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# Re: Torsional Constant

• To: seaint(--nospam--at)seaint.org
• Subject: Re: Torsional Constant
• From: Scott Maxwell <smaxwell(--nospam--at)engin.umich.edu>
• Date: Tue, 25 Feb 2003 14:30:46 -0500 (EST)

Yes, the torsional constant is the same as the polar moment of interia if
it is a circular section.

This is not true for non-circular sections.  From the Feb. 1965 ASCE
Structural journal article titled "Torsion of Structural Shapes":

"The polar moment of inertia would be the torsion constant for noncircular
sections, also, if the resultant shear stress were everywhere proportional
in magnitude to the distance from the center of twist and directed at 90
deg to radial lines.  The torsional constant of a noncircular section is
always less that the polar moment of inertia - increasingly so as a
section becomes less and less compact."

The article then goes onto give the following formula for St. Venant's
solution to the torsional constant for a rectangular section:

J = b*t^3/3 - 2V*t^4

The 2V value is given by a table in the article and is a function of the
b/t ratio.  For your case (b=8" and t=3/8"...b/t=21.33333), the value of
2V in the table would be 0.2101.

Further, the maximum torsional stress would be given by:

tau(sub m) = M*gamma*t/J

where M is the torsional moments, t is thickness, J is from above and
gamma is from the same table as 2V. For your case, gamma would be about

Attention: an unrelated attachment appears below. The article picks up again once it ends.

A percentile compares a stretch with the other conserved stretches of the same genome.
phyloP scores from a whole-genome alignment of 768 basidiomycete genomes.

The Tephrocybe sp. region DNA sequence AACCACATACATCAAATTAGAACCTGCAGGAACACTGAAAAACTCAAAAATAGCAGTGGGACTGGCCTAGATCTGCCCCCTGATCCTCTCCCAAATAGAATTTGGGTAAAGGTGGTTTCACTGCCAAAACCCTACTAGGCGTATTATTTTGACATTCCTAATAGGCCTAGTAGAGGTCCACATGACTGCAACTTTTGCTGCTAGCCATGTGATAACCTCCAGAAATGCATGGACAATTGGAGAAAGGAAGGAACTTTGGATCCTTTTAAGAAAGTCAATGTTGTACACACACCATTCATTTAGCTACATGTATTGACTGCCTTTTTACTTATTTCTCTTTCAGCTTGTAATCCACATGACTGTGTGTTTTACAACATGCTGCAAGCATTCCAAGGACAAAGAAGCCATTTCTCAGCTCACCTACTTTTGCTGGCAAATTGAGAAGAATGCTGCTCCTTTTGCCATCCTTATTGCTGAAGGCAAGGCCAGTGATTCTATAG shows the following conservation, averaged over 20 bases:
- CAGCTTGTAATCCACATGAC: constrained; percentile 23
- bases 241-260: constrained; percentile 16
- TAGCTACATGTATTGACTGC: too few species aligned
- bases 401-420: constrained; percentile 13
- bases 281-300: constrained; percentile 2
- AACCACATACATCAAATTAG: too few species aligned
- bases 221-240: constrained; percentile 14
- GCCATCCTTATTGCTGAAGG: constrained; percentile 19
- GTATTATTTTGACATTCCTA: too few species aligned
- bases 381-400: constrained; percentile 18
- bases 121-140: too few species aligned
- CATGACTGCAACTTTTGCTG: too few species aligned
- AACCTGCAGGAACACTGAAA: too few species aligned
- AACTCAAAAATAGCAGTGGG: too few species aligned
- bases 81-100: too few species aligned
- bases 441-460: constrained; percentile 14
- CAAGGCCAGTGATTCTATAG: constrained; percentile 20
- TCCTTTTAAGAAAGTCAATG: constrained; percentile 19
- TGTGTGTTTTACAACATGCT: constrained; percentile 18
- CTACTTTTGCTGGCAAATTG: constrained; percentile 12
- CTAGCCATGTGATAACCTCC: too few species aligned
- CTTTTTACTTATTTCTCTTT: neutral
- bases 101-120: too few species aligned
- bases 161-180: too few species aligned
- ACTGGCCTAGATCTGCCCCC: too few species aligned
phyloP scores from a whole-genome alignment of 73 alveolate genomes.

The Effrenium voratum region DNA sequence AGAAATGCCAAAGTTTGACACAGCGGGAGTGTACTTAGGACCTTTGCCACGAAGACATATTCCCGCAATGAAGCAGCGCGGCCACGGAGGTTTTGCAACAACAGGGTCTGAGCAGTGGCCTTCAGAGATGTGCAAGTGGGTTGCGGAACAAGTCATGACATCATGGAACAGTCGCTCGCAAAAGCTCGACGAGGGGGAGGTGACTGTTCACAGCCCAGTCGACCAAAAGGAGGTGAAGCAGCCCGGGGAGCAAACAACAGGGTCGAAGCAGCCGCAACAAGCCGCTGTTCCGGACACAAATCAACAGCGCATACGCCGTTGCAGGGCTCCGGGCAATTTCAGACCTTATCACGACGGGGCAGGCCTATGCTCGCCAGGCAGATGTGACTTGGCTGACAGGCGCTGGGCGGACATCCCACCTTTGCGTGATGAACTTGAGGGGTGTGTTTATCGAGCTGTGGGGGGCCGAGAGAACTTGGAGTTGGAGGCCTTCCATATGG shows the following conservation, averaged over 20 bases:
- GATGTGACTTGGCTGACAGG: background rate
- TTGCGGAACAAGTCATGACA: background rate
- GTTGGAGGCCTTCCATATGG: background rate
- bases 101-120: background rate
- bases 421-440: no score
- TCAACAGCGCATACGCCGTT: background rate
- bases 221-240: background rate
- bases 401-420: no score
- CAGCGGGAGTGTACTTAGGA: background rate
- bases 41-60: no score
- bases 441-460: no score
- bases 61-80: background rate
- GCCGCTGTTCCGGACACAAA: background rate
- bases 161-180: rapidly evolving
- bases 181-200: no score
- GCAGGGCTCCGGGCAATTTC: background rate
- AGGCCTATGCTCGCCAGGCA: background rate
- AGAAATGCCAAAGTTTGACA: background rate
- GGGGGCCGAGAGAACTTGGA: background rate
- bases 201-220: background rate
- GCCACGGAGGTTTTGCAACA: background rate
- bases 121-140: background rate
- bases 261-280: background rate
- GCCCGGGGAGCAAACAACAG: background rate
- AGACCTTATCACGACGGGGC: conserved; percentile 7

1.00 (for b/t of 4 gamma is 0.9970 and for b/t of infinity it is 1.00).

The second part of the torsional constant equation is due to "end effects"
(that is how I describe it in my notes from an advanced steel course that
I took that included torsion).

HTH,

Scott
Ypsilanti, MI

On Tue, 25 Feb 2003, Nels Roselund, SE wrote:

> I'm using Section F1 of the AISC Manual, 3rd edition, to analyze a 3/8" x 8"
> rectangular plate in bending about its major axis: it is subject to lateral
> torsional buckling.
>
> J is defined as the torsional constant.  Where is the method of determining
> the value of J stated in the manual?  J is the polar moment of inertia of a
> section in "Roark's Formulas for Stress and Strain" -- is that also the
> definition of J used here?
>
> Nels Roselund
> Structural Engineer
> South San Gabriel, CA
> njineer(--nospam--at)att.net
>

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